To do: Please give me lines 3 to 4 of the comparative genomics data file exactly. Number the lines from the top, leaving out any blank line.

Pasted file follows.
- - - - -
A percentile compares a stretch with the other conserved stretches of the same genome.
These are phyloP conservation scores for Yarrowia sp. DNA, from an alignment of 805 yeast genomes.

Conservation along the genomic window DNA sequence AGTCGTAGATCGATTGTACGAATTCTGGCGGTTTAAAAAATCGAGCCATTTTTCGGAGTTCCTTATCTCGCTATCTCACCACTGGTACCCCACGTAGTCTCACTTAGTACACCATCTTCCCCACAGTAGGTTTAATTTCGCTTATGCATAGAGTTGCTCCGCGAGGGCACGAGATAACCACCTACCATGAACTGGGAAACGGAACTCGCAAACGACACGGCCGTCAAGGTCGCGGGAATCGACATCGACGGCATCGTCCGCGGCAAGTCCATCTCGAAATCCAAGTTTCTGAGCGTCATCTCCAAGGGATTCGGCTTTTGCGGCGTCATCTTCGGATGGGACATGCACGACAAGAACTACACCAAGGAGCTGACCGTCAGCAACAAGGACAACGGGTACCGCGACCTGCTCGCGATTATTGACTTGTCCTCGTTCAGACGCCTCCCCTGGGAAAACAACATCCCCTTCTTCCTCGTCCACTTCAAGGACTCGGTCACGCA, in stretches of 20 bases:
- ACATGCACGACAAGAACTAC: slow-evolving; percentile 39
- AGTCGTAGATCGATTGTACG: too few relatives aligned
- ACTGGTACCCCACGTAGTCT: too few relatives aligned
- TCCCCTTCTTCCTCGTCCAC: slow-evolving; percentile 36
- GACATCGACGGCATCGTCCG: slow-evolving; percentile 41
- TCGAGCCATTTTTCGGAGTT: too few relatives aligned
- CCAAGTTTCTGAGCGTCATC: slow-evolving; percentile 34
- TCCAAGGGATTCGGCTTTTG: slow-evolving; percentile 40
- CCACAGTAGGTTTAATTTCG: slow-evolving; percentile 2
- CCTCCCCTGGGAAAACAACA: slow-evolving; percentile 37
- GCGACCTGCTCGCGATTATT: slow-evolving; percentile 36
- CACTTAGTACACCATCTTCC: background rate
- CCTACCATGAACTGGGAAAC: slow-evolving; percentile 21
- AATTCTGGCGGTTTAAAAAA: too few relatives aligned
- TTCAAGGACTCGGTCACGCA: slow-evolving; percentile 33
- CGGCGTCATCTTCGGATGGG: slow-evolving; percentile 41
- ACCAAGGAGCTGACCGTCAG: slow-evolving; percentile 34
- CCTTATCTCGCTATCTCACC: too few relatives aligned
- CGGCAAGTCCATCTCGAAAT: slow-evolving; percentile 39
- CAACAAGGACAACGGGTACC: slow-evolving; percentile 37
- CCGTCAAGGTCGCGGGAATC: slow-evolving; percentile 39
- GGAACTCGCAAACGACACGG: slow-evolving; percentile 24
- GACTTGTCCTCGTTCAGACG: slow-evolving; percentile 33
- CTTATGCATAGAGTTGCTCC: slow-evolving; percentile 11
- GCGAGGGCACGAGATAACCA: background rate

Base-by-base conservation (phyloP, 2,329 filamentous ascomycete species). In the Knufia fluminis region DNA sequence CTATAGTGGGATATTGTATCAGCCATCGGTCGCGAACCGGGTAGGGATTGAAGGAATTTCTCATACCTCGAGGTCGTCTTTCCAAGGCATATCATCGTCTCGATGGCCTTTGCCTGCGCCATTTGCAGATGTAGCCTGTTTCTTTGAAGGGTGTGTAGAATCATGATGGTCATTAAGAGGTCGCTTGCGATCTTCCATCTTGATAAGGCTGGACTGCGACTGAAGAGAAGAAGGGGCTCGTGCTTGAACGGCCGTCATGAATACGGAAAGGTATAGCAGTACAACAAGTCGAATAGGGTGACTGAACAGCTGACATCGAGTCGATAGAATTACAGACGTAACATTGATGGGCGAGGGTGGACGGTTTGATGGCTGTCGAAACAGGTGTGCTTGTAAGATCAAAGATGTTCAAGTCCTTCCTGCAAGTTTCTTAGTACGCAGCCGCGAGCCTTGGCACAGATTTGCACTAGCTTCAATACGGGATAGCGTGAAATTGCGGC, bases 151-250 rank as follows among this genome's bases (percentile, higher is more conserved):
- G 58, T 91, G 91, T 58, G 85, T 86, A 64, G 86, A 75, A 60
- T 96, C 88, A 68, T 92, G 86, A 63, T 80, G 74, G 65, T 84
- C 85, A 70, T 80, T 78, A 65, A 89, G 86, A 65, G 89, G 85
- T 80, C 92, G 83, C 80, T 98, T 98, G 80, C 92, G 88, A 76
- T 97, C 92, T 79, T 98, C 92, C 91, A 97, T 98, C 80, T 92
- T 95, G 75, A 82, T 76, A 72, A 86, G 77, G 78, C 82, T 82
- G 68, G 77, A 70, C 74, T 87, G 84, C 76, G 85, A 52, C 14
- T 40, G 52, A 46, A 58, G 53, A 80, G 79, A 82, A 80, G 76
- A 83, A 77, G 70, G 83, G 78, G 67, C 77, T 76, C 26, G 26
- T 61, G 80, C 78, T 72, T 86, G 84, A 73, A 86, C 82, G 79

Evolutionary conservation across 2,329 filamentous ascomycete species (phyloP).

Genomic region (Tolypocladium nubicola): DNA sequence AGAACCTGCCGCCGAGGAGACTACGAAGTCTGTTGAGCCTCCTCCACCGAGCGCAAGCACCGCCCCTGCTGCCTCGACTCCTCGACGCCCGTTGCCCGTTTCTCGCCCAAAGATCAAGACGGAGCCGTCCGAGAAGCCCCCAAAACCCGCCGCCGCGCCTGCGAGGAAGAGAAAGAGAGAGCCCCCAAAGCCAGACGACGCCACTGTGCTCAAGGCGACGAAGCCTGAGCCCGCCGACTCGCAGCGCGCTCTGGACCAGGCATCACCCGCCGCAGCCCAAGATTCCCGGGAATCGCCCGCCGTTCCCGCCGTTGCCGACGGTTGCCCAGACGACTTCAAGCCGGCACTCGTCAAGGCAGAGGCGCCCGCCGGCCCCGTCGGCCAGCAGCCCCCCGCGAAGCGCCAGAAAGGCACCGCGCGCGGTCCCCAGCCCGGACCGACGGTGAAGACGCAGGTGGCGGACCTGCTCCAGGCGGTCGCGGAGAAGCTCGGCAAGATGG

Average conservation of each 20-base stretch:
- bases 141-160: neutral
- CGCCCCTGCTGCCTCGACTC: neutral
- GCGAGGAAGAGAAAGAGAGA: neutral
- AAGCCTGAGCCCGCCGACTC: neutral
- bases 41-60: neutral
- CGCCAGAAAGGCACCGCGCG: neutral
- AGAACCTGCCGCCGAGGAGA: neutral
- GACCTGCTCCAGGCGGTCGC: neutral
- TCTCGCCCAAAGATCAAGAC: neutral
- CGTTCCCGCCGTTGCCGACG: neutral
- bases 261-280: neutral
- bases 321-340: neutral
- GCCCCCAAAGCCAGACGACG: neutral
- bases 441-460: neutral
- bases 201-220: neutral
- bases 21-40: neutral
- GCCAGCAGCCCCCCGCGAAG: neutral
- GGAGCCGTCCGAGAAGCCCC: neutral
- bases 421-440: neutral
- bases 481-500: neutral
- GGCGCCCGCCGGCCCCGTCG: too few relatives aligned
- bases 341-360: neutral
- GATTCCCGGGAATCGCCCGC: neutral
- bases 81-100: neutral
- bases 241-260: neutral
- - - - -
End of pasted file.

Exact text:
Conservation along the genomic window DNA sequence AGTCGTAGATCGATTGTACGAATTCTGGCGGTTTAAAAAATCGAGCCATTTTTCGGAGTTCCTTATCTCGCTATCTCACCACTGGTACCCCACGTAGTCTCACTTAGTACACCATCTTCCCCACAGTAGGTTTAATTTCGCTTATGCATAGAGTTGCTCCGCGAGGGCACGAGATAACCACCTACCATGAACTGGGAAACGGAACTCGCAAACGACACGGCCGTCAAGGTCGCGGGAATCGACATCGACGGCATCGTCCGCGGCAAGTCCATCTCGAAATCCAAGTTTCTGAGCGTCATCTCCAAGGGATTCGGCTTTTGCGGCGTCATCTTCGGATGGGACATGCACGACAAGAACTACACCAAGGAGCTGACCGTCAGCAACAAGGACAACGGGTACCGCGACCTGCTCGCGATTATTGACTTGTCCTCGTTCAGACGCCTCCCCTGGGAAAACAACATCCCCTTCTTCCTCGTCCACTTCAAGGACTCGGTCACGCA, in stretches of 20 bases:
- ACATGCACGACAAGAACTAC: slow-evolving; percentile 39